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Who are you CSRF?

What really happens in CSRF?

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Fig 1 — CSRF Attack in an online banking application

The main 2 steps in a CSRF attack are: a. Make the end-user click on the malicious link that the attacker sends. b. Create a link to fulfill the attacker’s goal that looks like a legitimate request which will be sent to the genuine website with the appropriate cookie.

Steps in detail:

  1. End-user access the ABC bank’s website through its URL, and logs in by providing the credentials.
  2. The application will authenticate the user and if it is a valid user the app will return a cookie which will be stored in the browser.
  3. Meanwhile, the attacker will prepare a link which will transfer the money from end-users account to the attacker’s account. Using the social engineering techniques the attacker will make the end-user to click on the link in order to achieve the attacker’s goal.
  4. When the end-user clicks on the link sent by the attacker, the link will be redirected to the money transferring page along with the matching cookie. This is done without the intention of the end-user.
  5. Since the cookie is a legitimate cookie the app considers this to be a valid request and completes the request by sending the money from end-user’s account to the attacker’s account.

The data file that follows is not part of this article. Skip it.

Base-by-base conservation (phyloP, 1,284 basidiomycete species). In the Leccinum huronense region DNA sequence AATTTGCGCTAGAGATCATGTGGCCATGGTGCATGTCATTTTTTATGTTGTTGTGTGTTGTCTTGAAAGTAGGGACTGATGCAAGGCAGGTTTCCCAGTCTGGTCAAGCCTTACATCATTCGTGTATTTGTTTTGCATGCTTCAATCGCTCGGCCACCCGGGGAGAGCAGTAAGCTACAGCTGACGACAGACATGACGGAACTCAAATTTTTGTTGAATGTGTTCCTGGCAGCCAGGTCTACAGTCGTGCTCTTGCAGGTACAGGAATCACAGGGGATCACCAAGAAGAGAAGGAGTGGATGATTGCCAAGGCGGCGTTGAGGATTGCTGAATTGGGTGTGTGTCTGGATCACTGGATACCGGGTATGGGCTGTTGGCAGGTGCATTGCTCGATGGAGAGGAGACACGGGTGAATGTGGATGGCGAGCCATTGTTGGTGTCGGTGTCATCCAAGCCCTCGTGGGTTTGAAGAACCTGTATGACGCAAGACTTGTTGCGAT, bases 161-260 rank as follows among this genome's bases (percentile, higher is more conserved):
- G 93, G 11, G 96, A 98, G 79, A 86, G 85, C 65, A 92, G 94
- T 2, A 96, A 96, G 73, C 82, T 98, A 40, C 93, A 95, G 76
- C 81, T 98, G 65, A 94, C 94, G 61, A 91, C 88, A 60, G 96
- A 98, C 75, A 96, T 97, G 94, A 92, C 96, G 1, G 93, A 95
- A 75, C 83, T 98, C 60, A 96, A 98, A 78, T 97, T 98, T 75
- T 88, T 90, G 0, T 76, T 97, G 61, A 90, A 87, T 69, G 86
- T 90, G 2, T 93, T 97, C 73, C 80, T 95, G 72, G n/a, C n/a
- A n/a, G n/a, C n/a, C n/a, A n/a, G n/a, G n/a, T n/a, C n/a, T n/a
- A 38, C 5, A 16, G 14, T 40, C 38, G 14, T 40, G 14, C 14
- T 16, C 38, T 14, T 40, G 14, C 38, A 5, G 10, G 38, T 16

The following images illustrate the actual money transfer between the end-user’s account and the attacker’s account.

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Fig 2 — Money transfer between end-user’s account and the attacker’s account

As you can see in Fig 2 once the end-user click on the link provided in the attacker’s account the script in that particular site which will have the attacker’s preferred values and actions that will trigger the money transfer activity and will transfer the money to the attacker’s account.

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Fig 3 — HTML form for the attacker’s site
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Fig 4 — The corresponding web page for the code provided in Fig 3

This is one of the examples of CSRF attack in real life. The intention of CSRF is not to capture the data but instead to make use of the privilege level of the authenticated user and achieve the goals of the attacker.

Social Engineering in brief

Some social engineering recommendations:

  1. Do not open mails from untrusted sources
  2. Do not accept offers from strangers
  3. Lock your machines
  4. Use anti-virus software

CSRF Prevention mechanisms

a. Synchronizer token pattern

This is also known as an Anti-CSRF token. This is to make use of a token additionally added to the cookie passed with each request to protect the request.

b. Double submit cookie pattern

This cookie can only be sent if the request is made from the same origin as the cookie is being sent from.

More useful blogs on CSRF prevention mechanisms will be coming soon. Till then try out these concepts and have a secure coding day.

Originally published at

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